Amongst all my bitching and moaning about the difficulties of securing the future of my short stint in the middle class through academia, I have still paid at least some lip service to looking for good art. Albeit, yeah, that it’s mostly looking for images of good art on the internet.
The things I’ve found and the reality that my own studio practice is only living via the tubes and machines it’s hooked up to, so to speak, has me wondering, “how do you make art for people?” (and who the hell wants to see it anyway?) So on and so on with the trope of “making art for yourself”. Making art that you like is fulfilling, period. If art doesn’t communicate and serve some viewer, it’s masturbatory.
Let me illustrate:
Kenji Fujita & Nancy Shaver – Untitled Collaboration
Glommed from Anaba, a collaborative installation, some hybrid of an office tower and a sailboat, on wheels, made from cardboard and bricks or something. (Way to transcend materials…) This, in a space where almost no one will see it. It raises one question: if it’s a collaboration, is it still masturbation?
I also found this:
“Graffiti” from around the world
I collected these images into one file from those that I found at Placebokatz.
OK, so as a model, these things won’t solve my other problem of securing an income. But how different are these from the cardboard cut-outs above? I enjoy the curiosity and very different elements of humanity in each one. I also enjoy wondering what each says about the place it’s in, in it’s own way. Places to live, cultures revealing themselves, artists sharing their visions…
Contrast with this:
Odili Doanld Odita – Equalizer
These images via Artblog. I’ll quote, “Odili states that Equalizer represents the displacement of Africans to the United States and their life as African-Americans.”
Um, what? Unlike the first example, I’m visually attracted to these. I’d like to see them. The wall on the bottom right reminds me of large scale works by Francis Picabia. The red wall must be optically compelling in person. But, but… whatever means connects these abstractions with “the displacement of Africans” must be so esoteric or so abstruse as to not really exist. We can read a statement, or maybe be lucky enough to talk to the artist – and then learn things that allow us to bring his own thoughts to our understanding of his work. However, my suspicion is that almost all people will bring individual experiences to this work that will lead us to find something entirely different than what the artist intended. We may enjoy it – in this case though, Odita’s art is not for other people, but remains mostly within himself.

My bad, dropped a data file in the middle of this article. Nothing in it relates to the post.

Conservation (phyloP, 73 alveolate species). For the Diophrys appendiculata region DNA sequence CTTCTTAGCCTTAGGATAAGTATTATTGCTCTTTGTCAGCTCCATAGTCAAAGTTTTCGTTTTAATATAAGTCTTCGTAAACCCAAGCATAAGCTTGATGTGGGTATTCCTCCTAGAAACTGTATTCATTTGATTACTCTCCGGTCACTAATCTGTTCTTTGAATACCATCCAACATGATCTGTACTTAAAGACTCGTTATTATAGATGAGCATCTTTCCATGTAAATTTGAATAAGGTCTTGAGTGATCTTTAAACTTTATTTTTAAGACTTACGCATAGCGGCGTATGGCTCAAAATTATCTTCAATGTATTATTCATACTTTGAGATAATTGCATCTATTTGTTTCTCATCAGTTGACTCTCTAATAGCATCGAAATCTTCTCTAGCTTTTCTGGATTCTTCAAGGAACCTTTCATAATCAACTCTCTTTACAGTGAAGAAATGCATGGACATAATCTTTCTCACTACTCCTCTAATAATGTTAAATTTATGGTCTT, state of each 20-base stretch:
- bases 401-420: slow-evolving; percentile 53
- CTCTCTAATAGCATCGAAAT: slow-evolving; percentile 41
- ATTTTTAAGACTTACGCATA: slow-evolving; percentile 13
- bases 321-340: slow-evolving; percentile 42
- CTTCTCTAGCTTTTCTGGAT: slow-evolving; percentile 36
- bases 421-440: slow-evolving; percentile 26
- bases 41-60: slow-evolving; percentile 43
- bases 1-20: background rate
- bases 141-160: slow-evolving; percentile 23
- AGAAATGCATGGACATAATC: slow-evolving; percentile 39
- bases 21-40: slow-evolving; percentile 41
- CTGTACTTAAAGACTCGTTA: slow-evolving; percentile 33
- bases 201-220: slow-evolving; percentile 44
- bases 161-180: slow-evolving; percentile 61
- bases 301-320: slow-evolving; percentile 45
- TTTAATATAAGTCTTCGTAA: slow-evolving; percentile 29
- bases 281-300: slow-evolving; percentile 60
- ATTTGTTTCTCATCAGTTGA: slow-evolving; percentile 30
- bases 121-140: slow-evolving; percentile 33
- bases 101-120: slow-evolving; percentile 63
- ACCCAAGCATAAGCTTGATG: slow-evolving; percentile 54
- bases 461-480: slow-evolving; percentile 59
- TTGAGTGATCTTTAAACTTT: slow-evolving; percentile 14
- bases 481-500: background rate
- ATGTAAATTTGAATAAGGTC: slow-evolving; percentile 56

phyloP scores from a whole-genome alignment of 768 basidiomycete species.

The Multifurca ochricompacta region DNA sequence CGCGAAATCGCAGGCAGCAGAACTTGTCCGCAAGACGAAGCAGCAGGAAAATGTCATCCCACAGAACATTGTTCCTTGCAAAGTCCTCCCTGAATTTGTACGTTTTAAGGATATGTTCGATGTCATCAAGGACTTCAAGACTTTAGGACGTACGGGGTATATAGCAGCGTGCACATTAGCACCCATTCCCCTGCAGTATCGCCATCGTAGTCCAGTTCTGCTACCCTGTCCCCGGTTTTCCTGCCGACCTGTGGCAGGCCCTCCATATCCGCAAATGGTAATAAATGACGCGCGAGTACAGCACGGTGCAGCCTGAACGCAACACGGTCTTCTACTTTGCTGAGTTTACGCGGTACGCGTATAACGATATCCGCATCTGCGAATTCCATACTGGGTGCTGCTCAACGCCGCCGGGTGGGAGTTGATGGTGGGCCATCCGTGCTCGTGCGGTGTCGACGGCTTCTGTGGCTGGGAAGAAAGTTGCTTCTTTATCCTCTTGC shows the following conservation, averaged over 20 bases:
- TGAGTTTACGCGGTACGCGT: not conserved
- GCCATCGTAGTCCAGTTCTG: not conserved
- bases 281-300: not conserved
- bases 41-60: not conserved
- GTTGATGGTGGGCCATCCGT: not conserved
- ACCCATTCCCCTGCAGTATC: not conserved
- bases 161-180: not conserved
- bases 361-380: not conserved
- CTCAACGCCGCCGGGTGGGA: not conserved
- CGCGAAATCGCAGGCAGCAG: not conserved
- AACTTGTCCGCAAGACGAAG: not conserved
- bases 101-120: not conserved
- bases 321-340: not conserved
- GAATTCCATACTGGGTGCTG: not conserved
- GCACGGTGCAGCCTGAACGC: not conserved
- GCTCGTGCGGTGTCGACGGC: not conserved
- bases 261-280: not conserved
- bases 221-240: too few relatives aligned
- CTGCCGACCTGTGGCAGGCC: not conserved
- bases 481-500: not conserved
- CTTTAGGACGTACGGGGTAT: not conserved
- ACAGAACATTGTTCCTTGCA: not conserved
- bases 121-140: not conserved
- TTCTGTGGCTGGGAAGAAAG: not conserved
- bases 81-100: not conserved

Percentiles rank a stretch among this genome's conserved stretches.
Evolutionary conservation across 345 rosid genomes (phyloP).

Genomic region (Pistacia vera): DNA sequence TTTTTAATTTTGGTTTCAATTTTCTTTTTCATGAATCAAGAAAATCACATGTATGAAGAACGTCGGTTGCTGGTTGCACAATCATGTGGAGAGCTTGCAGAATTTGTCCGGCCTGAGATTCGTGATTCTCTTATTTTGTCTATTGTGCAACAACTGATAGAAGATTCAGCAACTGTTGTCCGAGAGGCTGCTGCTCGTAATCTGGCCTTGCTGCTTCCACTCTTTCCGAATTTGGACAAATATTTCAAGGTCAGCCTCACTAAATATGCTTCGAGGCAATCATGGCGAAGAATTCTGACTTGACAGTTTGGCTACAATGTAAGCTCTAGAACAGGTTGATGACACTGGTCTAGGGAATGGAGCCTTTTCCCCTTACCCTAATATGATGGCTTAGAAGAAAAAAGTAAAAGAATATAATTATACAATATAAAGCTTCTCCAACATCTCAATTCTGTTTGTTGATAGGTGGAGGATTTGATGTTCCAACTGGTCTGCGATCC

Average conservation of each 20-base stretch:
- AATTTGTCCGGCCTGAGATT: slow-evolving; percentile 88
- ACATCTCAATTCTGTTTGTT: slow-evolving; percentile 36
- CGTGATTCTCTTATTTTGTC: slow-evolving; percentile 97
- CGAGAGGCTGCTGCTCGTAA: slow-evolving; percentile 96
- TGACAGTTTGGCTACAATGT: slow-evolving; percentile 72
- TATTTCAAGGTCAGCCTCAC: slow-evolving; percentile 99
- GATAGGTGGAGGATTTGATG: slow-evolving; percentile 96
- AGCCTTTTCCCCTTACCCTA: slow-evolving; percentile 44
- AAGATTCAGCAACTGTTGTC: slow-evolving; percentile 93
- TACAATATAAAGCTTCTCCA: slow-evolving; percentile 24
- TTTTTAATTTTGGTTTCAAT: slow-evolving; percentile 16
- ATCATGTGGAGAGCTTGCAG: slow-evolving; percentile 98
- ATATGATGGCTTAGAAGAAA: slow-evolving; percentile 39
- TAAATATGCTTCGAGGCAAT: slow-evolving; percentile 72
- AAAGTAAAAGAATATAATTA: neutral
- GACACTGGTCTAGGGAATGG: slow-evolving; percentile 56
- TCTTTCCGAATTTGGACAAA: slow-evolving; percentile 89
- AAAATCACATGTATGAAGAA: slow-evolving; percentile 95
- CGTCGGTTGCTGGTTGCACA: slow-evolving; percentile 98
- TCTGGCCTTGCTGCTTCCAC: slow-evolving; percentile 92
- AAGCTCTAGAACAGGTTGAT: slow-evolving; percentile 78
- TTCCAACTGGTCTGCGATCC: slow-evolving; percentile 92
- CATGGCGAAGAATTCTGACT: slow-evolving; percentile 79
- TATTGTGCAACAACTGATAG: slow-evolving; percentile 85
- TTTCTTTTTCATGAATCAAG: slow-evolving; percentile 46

Finally, compare to this:
Roger Shimomura – Minidoka on my Mind
This from We Make Money Not Art.
So, I’ve been a fan of Shimomura’s work for some time. I find this painting to be visually attractive, intelligent, broadly informed, a pointed commentary, and easily understandable all at the same time. For me, that’s a recipe for good art. All people in this country should know about WWII internment camps in the U.S. Most art-going audiences should also be somewhat familiar with the forms and spacial constructions of Japanese painted screens. Everyone should also be able to conjure up some reference through the title to Ray Charles, if not also Hank Williams. All that and a fresh, biographically informed perspective on a controversial yet often forgotten chapter in American History.
Alas, just to get out and participate in these things beyond the internet.